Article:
Directed by Jesse Moss
Featuring Pete Buttigieg, Chasten Buttigieg
Plot: Mayor Pete brings viewers inside Pete’s campaign to be the youngest U.S. President, providing an unprecedented intimacy with the candidate, his husband Chasten, and their ambitious team. From the earliest days of the campaign, to his unlikely, triumphant victory in Iowa and beyond. This film reveals what really goes on inside a campaign for the highest office in the land – and the myriad ways it changes the lives of those at its center. Recently appointed to U.S. Secretary of Transportation, Buttigieg serves as the first openly LGBTQ Cabinet member in U.S. history.
I love watching the Presidential election unfold from start to finish. Early on, you kept hearing a name over and over again and the name was Pete Buttigieg. After that, I grew fond of Buttigieg, his story and what he could bring to the table. Over time, the more and more you saw him on the TV, the more you couldn’t help but grow attached to who he was.
Upon announcing we were getting this documentary, I grew intrigued because I wanted to see where these morals come from, the foundation of where he came from and why he decided to run for president.
It blows my mind that people are still ‘protesting’ the idea of people that are gay and how they weaponize it with their faith. But, to understand that Buttigieg faced these battles and used the way he looks at scripture to fight back. He carries himself with confidence, maybe even a little swagger in his step but the way he comes off is always authentic.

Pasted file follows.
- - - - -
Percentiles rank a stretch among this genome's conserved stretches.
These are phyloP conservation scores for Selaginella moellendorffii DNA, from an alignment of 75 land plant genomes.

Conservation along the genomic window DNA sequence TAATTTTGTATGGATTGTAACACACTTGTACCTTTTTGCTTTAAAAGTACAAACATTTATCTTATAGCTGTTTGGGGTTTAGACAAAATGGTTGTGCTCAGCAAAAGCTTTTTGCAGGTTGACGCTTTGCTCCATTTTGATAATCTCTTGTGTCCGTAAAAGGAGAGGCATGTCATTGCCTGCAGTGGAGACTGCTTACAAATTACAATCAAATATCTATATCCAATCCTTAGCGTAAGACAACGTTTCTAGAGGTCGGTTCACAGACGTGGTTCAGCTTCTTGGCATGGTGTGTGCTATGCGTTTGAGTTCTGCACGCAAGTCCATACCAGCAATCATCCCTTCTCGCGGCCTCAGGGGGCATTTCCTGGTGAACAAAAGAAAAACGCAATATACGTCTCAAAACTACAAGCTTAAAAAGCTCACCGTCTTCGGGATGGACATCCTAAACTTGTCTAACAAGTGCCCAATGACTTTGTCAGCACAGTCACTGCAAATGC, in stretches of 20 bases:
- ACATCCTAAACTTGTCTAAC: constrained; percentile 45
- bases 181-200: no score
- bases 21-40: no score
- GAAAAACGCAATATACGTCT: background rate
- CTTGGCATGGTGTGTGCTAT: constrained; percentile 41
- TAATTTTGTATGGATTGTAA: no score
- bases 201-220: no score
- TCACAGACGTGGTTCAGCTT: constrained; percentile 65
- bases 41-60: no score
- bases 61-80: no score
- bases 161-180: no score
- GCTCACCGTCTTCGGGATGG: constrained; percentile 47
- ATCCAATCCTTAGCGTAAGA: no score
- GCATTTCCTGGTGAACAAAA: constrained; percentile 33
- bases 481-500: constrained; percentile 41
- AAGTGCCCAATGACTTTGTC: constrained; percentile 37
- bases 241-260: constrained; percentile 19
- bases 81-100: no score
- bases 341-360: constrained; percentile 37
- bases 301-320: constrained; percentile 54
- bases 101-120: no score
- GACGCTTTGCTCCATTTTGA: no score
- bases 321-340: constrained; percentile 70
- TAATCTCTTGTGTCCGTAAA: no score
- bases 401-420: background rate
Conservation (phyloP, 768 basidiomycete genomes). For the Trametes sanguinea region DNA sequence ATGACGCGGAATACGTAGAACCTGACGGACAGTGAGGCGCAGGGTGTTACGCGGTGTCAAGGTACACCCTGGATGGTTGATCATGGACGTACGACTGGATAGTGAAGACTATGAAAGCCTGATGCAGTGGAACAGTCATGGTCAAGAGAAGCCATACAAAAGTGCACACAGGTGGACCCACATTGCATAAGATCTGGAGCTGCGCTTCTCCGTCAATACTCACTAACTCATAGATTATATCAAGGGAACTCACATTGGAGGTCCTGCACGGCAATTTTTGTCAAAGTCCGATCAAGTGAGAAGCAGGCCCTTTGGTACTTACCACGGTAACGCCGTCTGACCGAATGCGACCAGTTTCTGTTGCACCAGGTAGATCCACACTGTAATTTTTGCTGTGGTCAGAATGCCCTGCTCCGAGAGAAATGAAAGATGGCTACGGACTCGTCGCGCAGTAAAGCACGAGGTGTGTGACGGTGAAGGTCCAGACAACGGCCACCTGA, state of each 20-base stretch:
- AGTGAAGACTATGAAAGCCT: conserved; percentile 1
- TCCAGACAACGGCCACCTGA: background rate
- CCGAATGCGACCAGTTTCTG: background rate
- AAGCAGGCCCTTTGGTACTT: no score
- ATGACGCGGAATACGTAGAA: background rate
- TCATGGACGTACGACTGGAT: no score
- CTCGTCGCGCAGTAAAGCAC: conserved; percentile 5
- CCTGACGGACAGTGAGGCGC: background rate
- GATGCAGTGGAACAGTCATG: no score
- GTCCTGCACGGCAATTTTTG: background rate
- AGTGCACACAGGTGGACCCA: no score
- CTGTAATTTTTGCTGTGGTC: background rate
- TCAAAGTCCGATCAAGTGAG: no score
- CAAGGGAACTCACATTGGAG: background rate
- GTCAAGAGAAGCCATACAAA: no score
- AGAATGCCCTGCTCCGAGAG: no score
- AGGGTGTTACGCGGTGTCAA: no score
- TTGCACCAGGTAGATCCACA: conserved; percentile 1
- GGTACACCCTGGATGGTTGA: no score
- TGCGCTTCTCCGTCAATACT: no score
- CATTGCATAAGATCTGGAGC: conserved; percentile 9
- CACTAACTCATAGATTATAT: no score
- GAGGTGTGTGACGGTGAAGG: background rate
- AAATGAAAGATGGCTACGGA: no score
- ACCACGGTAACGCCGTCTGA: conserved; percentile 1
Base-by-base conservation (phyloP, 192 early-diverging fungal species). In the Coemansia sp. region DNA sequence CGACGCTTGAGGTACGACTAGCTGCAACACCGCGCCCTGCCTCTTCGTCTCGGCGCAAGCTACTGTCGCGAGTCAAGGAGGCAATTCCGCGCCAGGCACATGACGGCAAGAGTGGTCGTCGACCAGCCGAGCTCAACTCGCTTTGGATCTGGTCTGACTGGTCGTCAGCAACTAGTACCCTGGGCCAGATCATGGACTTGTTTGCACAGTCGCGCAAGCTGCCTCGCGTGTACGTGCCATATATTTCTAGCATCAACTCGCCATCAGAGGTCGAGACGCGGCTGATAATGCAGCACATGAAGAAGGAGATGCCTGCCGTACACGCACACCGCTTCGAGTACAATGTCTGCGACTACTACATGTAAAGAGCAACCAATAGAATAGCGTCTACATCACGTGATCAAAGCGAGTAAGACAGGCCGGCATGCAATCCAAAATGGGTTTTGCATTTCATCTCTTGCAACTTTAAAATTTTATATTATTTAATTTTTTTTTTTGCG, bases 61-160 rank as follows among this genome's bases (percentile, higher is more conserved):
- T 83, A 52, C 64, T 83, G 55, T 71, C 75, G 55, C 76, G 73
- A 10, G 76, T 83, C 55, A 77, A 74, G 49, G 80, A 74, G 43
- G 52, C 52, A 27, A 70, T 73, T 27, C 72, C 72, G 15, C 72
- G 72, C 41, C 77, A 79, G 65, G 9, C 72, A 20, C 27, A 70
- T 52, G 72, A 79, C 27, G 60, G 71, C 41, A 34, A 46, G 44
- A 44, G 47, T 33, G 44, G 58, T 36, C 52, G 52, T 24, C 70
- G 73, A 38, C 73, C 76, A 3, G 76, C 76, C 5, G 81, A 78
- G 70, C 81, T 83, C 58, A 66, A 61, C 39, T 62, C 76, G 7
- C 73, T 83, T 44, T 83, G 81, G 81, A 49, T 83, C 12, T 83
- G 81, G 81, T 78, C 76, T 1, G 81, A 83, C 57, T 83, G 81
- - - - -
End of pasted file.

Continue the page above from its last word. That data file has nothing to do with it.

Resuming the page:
Mayor Pete might be your prototypical documentary that highlights the same things we see in these types of films, but I think what stood out was that there might be a glimmer of hope if people like Pete lead the charge into the next wave of politics.
The Verdict: B
Written and Directed by Joe Mateo
Plot: A stranded horticulturist-astronaut meets an ethereal visitor on a desolate dwarf planet.
Blush is a short film that debuted on Apple TV+ on October 1, 2021. I’ve been wanting to get around to it after hearing the raves about the film.
Out the gate, the visuals are STUNNING. You can’t help but be in awe of this world that Joe Mateo built within this short film. The colors are radiant and indeed leave you in awe.
To make a film work that is dialogue-less, you have to impress the audience with the technical aspect and also bring something to the table to keep the interest in what is happening. Mateo does all of this and then some. The visuals were stunning, as I said, but the score was beautiful and warm, which fit the tone of this film perfectly. For being only 12 minutes, I felt so much and it was nothing short of a remarkable tale that I hope we see become a full-length feature soon.
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